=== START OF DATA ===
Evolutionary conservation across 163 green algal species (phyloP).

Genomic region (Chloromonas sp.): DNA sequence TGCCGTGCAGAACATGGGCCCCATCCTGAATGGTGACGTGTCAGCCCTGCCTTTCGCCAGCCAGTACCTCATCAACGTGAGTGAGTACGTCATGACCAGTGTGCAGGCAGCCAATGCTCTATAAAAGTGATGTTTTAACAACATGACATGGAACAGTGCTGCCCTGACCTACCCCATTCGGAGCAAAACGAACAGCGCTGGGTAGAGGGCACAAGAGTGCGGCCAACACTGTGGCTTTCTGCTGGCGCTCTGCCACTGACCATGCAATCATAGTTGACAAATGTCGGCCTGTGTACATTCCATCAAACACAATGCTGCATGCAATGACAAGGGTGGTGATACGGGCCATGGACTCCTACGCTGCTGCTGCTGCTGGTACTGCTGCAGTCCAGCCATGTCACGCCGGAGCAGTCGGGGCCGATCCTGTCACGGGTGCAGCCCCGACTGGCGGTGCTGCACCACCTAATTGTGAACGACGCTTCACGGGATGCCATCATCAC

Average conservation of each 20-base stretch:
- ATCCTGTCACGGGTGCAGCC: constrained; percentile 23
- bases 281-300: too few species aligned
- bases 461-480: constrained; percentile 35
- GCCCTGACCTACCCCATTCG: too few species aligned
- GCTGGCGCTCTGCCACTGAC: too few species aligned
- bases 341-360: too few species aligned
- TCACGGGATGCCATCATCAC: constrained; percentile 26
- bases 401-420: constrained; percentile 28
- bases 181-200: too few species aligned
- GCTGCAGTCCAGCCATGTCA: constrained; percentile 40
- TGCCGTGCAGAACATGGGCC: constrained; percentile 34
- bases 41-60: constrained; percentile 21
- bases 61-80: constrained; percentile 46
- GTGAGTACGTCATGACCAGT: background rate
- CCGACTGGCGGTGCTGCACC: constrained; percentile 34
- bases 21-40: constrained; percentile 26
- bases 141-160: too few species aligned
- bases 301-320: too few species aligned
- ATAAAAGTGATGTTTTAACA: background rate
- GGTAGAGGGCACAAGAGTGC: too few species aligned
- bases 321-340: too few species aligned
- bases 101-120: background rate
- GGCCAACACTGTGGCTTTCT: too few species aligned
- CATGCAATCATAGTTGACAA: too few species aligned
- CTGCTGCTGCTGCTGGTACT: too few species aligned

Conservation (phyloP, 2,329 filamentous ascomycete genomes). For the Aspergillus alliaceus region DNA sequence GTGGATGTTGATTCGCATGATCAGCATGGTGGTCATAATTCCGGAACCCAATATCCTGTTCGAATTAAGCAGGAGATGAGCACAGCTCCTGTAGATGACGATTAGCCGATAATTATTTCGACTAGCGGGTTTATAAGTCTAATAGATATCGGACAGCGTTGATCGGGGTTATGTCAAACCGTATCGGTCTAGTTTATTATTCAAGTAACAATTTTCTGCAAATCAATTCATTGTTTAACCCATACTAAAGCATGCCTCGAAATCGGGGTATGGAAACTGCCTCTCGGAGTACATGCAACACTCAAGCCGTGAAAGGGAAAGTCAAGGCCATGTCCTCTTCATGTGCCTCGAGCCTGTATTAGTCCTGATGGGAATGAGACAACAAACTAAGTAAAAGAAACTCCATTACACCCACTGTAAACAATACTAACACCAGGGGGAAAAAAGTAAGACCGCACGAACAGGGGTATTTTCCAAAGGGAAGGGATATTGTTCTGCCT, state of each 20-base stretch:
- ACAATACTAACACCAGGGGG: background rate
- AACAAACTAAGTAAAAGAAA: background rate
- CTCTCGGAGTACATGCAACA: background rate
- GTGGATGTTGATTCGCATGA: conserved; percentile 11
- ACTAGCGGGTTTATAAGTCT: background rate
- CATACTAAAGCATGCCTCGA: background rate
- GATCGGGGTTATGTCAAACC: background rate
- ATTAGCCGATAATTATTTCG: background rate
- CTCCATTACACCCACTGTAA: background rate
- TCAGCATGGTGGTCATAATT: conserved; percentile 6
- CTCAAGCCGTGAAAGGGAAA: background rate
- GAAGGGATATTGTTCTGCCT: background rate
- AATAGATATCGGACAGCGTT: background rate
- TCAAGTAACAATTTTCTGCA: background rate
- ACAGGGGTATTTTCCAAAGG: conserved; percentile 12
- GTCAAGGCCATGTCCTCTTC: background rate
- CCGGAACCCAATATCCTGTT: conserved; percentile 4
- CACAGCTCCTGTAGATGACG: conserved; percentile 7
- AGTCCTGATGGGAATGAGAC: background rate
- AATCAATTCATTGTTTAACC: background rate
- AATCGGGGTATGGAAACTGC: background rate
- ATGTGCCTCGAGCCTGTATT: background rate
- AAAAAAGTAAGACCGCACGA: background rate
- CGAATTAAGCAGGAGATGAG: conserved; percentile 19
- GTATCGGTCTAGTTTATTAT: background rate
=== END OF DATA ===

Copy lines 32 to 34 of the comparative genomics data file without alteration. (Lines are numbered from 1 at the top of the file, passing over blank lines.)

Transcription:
- CTCTCGGAGTACATGCAACA: background rate
- GTGGATGTTGATTCGCATGA: conserved; percentile 11
- ACTAGCGGGTTTATAAGTCT: background rate